Group therapy is the process in which a therapist compiles a group of people with similar psychological issues in order to discuss these in a group setting. The group dynamic is useful because it can build levels of acceptance, trust and friendship in its members and help eliminate feelings of isolation. This then makes it easier for group members to open up honestly about their lives and perceptions. There are many exercises frequently used in group therapy sessions.

Mask Creation

One technique frequently used in group sessions is to have each group member create a mask he feels represents his emotion. These masks can either be sculpted from clay and painted or they can be drawn on the backs of paper plates and colored in. Once the masks are completed, everyone comments on their visceral emotional response to each others' mask and then that is compared with the emotions the creator was trying to convey. This helps group members express emotional turmoil as well as examine the difference in perception amongst them regarding each mask. This tactic is frequently employed in anger management groups.

Role Playing

Role playing is an acting exercise that is frequently used in a group therapy environment. One member of the group can portray someone in another group member's life to give the other member a chance at practicing how to communicate effectively. For example, if a group member is having anger issues with his wife, another group member will portray his wife so he can practice communicating effectively without the angry response. This is also useful if a group member is preparing to confront an abuser, ask for a raise or experience any other conversation of great emotional significance.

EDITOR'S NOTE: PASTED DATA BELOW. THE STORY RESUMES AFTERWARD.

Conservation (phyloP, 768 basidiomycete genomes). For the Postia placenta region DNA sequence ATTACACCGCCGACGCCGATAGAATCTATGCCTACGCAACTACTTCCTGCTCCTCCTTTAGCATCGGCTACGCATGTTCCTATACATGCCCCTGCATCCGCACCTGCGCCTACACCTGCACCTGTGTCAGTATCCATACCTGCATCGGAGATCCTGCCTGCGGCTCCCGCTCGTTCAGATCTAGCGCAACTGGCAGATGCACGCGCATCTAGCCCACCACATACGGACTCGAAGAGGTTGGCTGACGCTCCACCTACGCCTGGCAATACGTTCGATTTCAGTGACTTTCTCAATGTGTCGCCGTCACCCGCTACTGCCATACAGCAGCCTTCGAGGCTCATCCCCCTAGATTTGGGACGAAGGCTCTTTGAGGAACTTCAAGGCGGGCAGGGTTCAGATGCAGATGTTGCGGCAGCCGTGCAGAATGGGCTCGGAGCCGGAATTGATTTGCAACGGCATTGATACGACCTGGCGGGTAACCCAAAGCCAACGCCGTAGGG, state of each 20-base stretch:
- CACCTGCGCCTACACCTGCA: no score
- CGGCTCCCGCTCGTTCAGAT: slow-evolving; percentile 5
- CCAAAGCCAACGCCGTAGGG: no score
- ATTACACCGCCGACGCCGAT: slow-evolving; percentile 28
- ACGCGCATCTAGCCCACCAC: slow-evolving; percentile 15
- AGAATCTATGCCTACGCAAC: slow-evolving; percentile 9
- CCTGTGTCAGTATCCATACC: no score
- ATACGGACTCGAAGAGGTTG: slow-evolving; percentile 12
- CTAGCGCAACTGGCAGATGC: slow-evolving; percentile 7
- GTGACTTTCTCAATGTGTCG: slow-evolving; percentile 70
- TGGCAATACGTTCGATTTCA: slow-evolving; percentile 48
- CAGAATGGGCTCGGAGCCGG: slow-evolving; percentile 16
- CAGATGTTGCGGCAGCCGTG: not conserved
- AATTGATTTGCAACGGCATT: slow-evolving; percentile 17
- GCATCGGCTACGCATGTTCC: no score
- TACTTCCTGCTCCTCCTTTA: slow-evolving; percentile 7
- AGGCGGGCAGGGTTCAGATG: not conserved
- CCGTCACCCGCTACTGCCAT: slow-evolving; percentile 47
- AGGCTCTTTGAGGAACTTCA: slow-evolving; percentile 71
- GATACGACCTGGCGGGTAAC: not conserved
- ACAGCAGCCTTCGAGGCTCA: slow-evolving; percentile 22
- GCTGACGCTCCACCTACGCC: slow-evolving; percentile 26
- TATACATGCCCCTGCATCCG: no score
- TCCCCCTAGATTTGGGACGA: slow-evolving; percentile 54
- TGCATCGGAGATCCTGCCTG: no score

Story Writing and Sharing

Another group exercise involves each member writing a story about herself and her life and then reading it aloud for the group to hear and discuss. This is beneficial in drawing out group members who are not as talkative as others in the group. It allows pre-writing to occur, which can make it easier to communicate about difficult issues than it would be in traditional conversation. This allows members to share creativity in addition to thoughts and feelings and this can help to further build rapport.